Decoding the Label: A Guide to Whiskey StylesBy Stephanie Moreno
While all whiskeys around the world begin with grain as a base ingredient, whiskey styles vary greatly from region to region. Naturally, these different whiskey styles will differ not only in production, but also in flavor. Therefore, it’s a good idea to get acquainted with differences if you’re hoping to select the right bottle to purchase.
Below is a primer on some of the more common whiskeys styles you’ll likely encounter at your favorite bar or retailer.
Bourbon is a style of whiskey that is native to the US. Contrary to popular belief, bourbon does not have to be made in Kentucky. However, many of the legendary brands hail from the Bluegrass State. Perhaps you’re familiar with names such as Maker’s Mark, Wild Turkey or Buffalo Trace?
The dominant grain in bourbon production is corn. However, it’s rare for a bourbon to be made from 100% corn. Typically, a mixture of other grains such as rye or wheat, and malted barley are included in what’s called the mash bill. New, charred oak containers are used for maturation, but there is no minimum aging requirement.
Although rye is produced in the US, it isn’t the only place where this whiskey style is made. Canada is a huge producer, and the style is gaining traction in other countries such as Germany, the Netherlands, and most recently Ireland.
This whiskey can be made from 100% rye, but the US only requires rye to be a majority of the grain in the recipe. Additionally, new charred oak containers are required for American ryes while other countries have no such restriction. Popular rye brands include Bulleit, Michter’s and Sazerac.
Like rye whiskey, single malt is a whiskey style that can be produced anywhere in the world. However, Scotland is the most renowned, so we’ll go over the basics of this category. Single malt Scotch whisky is made from 100% malted barley and aged for a minimum of three years. The “single” term in the name refers to the fact that it is made at one distillery. Additionally, pot stills are required in production.
The most common barrels used for single malt Scotch whisky are ex-bourbon and ex-sherry casks. But other barrels which aged other spirits such as rum and cognac are allowed. In fact, barrels which formerly held tequila, mezcal and cachaça, among other spirit types, have recently been allowed, so look for those coming soon. Brands to know include Balvenie, Glenlivet and The Macallan.
There are single malts that use peat in the malting process, resulting in whiskies with an added smoky, medicinal flavor. Peat heads enjoy single malt Scotch whiskies from Lagavulin, Laphroaig and Ardbeg.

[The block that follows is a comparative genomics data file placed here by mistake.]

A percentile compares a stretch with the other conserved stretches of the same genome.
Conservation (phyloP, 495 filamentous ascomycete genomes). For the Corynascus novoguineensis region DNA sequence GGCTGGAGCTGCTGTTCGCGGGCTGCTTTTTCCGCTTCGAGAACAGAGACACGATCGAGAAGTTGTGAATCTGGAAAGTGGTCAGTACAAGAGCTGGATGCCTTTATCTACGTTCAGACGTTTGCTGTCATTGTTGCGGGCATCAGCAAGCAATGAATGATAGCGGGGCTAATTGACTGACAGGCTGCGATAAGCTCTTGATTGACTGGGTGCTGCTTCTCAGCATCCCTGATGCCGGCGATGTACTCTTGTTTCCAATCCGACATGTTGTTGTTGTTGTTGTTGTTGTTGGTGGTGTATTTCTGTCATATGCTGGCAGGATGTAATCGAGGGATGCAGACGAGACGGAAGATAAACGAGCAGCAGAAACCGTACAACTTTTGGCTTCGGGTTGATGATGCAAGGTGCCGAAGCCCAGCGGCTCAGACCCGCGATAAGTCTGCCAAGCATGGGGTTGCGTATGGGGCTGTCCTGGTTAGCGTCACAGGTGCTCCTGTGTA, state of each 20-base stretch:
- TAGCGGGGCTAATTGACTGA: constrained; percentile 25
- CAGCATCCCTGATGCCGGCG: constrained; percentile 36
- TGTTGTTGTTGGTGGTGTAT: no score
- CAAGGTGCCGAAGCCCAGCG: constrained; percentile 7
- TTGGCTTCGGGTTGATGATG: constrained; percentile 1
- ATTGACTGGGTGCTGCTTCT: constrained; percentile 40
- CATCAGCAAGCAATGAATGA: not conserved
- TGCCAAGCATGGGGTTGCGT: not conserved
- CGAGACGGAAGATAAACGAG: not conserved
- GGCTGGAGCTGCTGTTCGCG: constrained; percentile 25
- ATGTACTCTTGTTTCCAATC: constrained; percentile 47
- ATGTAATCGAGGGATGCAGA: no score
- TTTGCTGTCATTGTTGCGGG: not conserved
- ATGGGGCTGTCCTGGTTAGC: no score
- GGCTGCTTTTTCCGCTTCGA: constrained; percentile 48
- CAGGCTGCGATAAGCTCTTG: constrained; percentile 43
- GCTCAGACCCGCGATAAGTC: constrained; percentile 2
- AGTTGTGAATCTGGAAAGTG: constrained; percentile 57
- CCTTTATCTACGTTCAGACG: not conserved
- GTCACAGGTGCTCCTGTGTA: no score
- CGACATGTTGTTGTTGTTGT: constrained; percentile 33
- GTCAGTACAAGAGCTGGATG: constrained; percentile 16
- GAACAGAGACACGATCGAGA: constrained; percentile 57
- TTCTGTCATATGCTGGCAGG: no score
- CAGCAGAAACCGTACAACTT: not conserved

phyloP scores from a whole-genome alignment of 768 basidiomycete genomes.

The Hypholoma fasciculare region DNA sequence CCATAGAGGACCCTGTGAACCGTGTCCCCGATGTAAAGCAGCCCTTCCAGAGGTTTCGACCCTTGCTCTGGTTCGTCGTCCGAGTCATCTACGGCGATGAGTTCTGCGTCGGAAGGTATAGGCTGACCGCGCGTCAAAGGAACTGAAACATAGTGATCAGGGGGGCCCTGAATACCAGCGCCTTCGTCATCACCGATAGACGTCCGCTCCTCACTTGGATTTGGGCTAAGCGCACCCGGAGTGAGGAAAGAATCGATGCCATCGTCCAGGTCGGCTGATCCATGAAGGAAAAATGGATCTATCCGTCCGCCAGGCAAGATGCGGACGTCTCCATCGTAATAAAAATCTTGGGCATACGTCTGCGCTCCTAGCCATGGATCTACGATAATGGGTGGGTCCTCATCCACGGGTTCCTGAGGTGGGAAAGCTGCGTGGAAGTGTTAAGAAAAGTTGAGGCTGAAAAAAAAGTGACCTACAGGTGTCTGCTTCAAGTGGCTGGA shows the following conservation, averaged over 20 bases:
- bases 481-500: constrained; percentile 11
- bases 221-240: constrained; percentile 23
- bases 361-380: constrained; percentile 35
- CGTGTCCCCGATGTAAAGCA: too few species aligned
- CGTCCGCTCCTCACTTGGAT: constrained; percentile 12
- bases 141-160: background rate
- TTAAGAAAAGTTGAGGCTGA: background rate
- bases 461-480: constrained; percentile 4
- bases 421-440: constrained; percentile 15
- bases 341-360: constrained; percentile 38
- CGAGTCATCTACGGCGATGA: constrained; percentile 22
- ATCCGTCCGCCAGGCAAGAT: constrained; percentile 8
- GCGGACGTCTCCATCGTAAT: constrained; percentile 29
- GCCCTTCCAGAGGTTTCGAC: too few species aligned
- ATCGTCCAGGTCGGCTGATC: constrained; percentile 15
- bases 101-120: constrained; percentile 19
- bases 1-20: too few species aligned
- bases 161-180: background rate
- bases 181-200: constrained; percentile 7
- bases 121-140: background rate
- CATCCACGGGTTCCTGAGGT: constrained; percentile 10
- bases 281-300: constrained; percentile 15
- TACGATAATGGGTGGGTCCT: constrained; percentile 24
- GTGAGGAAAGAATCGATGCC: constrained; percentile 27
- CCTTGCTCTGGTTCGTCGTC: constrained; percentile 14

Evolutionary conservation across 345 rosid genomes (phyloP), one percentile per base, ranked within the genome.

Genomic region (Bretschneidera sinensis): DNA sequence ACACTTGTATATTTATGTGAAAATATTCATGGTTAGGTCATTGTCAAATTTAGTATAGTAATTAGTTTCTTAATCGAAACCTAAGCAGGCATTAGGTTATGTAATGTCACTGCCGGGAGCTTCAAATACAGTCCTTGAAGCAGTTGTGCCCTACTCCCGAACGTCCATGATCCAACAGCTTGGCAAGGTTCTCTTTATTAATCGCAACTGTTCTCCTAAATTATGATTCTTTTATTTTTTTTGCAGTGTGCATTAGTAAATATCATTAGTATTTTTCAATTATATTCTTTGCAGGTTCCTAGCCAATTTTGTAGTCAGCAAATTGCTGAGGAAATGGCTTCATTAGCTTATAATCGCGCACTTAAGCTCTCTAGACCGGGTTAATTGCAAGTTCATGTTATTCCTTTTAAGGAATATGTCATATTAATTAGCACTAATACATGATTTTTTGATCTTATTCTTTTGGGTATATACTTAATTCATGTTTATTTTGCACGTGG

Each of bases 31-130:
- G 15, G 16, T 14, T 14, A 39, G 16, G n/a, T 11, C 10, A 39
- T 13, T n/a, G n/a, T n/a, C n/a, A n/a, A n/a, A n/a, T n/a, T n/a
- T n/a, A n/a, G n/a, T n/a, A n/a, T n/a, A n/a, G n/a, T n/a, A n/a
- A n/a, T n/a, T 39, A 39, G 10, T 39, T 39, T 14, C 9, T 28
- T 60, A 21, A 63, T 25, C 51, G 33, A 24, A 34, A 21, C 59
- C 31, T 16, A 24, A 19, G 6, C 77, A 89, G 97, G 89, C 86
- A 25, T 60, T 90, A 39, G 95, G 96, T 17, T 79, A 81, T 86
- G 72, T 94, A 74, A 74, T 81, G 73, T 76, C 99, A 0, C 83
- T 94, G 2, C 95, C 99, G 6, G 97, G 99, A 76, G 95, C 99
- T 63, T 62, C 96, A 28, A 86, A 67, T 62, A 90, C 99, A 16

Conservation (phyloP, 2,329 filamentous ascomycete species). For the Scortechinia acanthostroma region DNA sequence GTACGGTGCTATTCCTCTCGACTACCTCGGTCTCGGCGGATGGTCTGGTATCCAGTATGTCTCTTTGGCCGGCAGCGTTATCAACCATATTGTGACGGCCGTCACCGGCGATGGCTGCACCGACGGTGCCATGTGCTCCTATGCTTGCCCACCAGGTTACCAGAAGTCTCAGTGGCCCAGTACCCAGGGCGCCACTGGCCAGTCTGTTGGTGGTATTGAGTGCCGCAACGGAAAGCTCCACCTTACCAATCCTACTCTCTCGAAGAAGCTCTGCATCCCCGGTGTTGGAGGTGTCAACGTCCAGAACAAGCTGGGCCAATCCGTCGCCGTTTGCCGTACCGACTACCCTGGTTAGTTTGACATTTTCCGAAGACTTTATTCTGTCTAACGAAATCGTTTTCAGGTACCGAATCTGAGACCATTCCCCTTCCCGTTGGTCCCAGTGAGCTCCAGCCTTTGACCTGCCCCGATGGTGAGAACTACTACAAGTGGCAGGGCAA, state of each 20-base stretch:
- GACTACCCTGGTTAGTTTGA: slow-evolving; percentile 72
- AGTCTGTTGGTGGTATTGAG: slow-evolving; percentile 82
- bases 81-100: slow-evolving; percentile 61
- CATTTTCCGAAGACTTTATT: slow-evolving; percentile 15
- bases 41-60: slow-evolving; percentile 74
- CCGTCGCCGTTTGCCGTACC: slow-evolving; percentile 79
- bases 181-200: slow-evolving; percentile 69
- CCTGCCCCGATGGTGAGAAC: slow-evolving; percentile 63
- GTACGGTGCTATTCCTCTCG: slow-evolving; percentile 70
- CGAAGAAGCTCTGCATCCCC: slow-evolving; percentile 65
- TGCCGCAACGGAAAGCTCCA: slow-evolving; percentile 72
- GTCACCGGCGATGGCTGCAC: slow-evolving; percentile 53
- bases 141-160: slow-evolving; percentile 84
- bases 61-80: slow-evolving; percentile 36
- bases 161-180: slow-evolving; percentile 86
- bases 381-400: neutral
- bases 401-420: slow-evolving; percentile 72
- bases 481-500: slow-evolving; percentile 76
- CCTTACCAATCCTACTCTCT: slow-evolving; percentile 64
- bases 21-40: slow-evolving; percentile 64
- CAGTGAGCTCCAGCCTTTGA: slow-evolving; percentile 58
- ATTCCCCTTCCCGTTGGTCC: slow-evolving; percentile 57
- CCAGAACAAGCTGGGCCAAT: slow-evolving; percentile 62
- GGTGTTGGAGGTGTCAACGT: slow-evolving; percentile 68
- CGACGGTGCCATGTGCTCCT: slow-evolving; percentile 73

American Single Malt
American single malt is a relatively new whiskey style with McCarthy’s Oregon Single Malt first hitting shelves in the mid 1990s. As a result, the regulations have only recently been proposed by the Tax and Trade Bureau (TTB) after much lobbying by American distillers. The standards suggested include the use of 100% malted barley in its production. This makes the style more on par with single malt Scotch whisky than bourbon.
However, American single malt isn’t required to be distilled in a pot still like single malt Scotch whisky. Nor are new, charred barrels required for its maturation like bourbon. This leaves quite a bit of creativity for American distillers who choose to make this style. Some brands to look for include Westland, Westward and Stranahan’s.
Blended whiskey can be made by taking any two whiskey styles and blending them together. However, there are some blends that have a few more rules for production. The most popular blends include blended Scotch whisky and blended Irish whiskey. But before we go over these two whiskeys styles, it’s important to go over single grain whiskey.
While you might think that single grain means only one type of grain is used, here the “single” refers to the number of distilleries represented. As for the grain type, it can be made from one or more grains. A couple of popular ingredients are wheat or maize/corn. We won’t get too mired in the production details but suffice to say it is a lighter style of whiskey compared to single malt.
Blended whiskeys in Scotland and Ireland are made with one or more single grain whiskey and one or more single malt whiskey. Furthermore, blended whiskey in Ireland can include single pot still whiskey, but this whiskey style isn’t required. The proportions of these styles can vary in the blend, but all of the whiskeys must be at least three years old.
Canadian whisky is actually a bit light on the regulations. This gives the makers there a lot of room to create their own house style. As for the ingredients, any cereal grain can be used. Common ingredients include corn/maize, rye, malted barley and wheat. Additionally, it must be aged in Canada for a minimum of three years in “small wood” (barrels no larger than 700L). Finally, it must be bottled at no lower than 80 proof (40% ABV). And that’s pretty much it.
Due to the distance of the distilleries, most Canadian whiskies are the product of one distillery. Furthermore, most distilleries distill and age each ingredient separately. Then after maturation, the blending takes place. One unique aspect of production is the ability to add up to 9.09% of wine or other spirits to Canadian whisky. This often means an addition of fortified wine like sherry, but bourbon or single malt Scotch whisky can also be added.
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